Tuesday, April 15, 2003

Bad Designs: Street Names

Bad Designs: Street Names
[人因工程 ]

Bad Designs. Street Names

This picture shows the street sign at the intersection of Hillrise and Hillrise in Las Cruces, New Mexico. One Hillrise is Hillrise "Circle" and the other is Hillrise "Drive". I don't know why they do this. When I moved here, I found it confusing.

On my way home, I turn onto Hillrise Drive. At first, when I got to this intersection, I found myself wanting to turn onto Hillrise Circle. One time at night, I actually did turn onto Hillrise Circle and had to turn around and go back.

I think I made this mistake because after just turning onto Hillrise Drive I have the goal "turn onto Hillrise" still fresh in my mind. Then when I see the sign for "Hillrise", I get the urge to turn, to satisfy my goal, especially at night when other landmarks are not visible.

Design Recommendations:

Things that are different shouldn't be given names that are too similar or people will confuse them.

I don't make this mistake anymore. I guess one lesson is that people will learn to overcome problems. But this problem never had to happen in the first place and wouldn't have happened if the streets had been given different names.

Editor's Comments:

Those responsible for this obvious street-naming blunder have no real excuse. Perfectly workable street-naming systems have been around for at least a century. New York City for example has an excellent, straightforward naming system. All the North-South routes on Manhattan Island are referred to as "Avenues," while all the East-West routes are referred to as "Streets". As soon as one is told the name of the route, one immediately knows whether the route runs North-South or East-West. As a Frommers.com webpage informs us:

"Avenues run north-south (uptown and downtown). Most are numbered... First Avenue is all the way east and Twelfth Avenue is all the way west... Broadway is the exception to the rule -- it's the only major avenue that doesn't run uptown-downtown. It cuts a diagonal path across the island, from the northwest tip down to the southeast corner. As it crosses most major avenues, it creates squares (Times Sq., Herald Sq., Madison Sq., and Union Sq., for example)."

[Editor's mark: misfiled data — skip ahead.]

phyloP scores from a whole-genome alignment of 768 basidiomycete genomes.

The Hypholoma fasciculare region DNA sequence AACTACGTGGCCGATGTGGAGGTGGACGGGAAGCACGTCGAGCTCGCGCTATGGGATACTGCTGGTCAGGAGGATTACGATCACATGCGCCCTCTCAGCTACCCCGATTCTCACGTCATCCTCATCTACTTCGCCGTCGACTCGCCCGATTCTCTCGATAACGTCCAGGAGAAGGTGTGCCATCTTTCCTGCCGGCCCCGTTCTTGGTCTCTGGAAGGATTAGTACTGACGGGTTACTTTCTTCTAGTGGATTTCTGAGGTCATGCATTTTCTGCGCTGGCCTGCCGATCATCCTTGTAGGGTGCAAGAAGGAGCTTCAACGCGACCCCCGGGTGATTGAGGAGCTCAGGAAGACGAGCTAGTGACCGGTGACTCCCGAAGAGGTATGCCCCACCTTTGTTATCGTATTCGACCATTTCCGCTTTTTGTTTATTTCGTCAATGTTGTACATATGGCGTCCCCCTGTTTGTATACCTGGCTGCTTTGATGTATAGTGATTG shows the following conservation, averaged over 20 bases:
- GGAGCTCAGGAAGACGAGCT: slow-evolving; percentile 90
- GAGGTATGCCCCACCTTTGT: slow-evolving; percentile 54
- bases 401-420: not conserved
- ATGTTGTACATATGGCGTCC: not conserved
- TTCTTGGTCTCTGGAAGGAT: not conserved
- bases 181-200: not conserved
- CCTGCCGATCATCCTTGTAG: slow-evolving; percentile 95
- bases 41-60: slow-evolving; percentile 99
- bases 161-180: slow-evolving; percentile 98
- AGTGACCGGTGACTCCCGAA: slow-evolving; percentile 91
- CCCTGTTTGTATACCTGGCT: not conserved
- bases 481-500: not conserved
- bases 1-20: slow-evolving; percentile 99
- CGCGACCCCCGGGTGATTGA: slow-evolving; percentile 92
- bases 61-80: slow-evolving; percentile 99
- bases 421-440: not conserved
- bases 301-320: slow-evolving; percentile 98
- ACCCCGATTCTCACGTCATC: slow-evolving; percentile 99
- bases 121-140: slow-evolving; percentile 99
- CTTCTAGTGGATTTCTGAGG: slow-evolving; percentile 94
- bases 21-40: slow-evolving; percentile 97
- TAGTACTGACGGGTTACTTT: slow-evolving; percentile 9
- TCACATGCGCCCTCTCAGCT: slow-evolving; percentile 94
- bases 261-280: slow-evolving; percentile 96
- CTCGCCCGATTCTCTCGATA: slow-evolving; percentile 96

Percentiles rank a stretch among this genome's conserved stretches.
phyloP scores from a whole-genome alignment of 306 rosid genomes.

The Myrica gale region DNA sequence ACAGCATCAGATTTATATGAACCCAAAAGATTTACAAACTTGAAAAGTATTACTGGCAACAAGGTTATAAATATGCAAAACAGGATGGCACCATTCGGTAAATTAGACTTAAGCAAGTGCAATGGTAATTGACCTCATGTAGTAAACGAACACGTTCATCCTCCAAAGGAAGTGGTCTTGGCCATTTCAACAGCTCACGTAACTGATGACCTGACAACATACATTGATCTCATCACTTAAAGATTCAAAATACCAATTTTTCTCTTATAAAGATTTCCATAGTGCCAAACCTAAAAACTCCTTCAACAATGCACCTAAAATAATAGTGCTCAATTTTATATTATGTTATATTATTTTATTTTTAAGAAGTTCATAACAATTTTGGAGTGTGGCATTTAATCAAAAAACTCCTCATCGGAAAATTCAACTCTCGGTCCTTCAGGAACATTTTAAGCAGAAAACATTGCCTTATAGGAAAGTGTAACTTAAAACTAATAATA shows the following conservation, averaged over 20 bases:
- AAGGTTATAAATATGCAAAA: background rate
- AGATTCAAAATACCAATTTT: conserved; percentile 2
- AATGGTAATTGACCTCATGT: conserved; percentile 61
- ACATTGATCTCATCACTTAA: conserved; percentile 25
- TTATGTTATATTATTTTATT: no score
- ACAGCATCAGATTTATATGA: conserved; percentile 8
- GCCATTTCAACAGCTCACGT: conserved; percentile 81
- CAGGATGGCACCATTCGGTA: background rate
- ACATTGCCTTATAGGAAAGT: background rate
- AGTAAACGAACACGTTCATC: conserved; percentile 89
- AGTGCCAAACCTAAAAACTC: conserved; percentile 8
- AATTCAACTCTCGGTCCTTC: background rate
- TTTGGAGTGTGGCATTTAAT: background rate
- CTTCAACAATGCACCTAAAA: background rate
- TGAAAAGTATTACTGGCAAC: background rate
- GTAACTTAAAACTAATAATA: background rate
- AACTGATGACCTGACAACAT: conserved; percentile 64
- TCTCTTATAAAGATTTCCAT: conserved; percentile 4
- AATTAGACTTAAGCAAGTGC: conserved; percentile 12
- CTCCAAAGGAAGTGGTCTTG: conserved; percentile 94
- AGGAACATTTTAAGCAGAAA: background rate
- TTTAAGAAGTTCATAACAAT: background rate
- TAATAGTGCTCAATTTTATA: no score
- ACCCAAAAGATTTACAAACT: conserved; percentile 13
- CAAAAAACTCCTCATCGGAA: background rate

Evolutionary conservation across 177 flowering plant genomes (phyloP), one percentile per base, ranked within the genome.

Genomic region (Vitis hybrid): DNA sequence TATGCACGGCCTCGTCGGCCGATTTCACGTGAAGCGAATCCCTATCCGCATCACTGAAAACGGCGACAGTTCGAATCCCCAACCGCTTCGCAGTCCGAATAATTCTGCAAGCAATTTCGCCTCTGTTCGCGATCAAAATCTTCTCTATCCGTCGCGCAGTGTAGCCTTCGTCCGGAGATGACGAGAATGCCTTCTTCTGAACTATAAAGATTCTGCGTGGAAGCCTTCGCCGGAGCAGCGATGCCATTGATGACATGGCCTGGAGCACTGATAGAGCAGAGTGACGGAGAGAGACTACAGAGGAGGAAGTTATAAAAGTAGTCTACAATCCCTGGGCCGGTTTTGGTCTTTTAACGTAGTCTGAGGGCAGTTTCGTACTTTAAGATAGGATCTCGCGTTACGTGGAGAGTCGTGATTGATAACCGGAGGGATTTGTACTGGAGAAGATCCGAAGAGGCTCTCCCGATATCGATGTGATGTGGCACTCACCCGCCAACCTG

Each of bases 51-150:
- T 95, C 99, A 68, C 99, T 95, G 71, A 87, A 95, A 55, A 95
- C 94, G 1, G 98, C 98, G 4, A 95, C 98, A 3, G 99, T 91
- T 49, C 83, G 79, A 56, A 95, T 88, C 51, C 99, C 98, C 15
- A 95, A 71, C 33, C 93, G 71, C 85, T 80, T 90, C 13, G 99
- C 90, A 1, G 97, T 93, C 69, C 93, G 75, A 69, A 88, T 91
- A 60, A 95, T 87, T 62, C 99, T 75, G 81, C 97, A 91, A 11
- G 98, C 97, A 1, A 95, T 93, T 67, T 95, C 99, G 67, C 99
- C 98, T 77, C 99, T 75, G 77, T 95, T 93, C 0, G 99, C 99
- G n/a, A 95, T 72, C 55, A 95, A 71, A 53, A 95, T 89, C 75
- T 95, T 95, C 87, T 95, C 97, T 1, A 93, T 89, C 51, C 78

"Streets run east-west (crosstown) and are numbered consecutively as they proceed uptown.

"If you're looking for a particular address, remember that even-numbered street addresses are on the south side of streets and odd-numbered addresses are on the north."

Admittedly the traffic engineers' system is not perfect -- the unavoidable consequence of an historical legacy.

"Unfortunately, the rules don't apply to neighborhoods in Lower Manhattan, south of 14th Street -- like Wall Street, Chinatown, SoHo, TriBeCa, the Village -- since they sprang up before engineers devised this brilliant grid scheme."

This however does not excuse those responsible for naming newly laid-out streets in newly developed communities. What is someone who resides next to this crossroads going to tell visitors? "I live at the intersection of Hillrise and Hillrise"? Blunders such as this merely serve to point out how so much of what we refer to as "good design" is nothing more than plain common sense.


-- Bevin Chu

Explanation: Bad Designs. Street Names
Illustration(s): Street Names
Author: Michael J. Darnell
Affiliation: Bad Designs
Source: http://www.baddesigns.com/streetsn.html
Publication Date: 1996-1999
Original Language: English
Editor: Bevin Chu, Registered Architect

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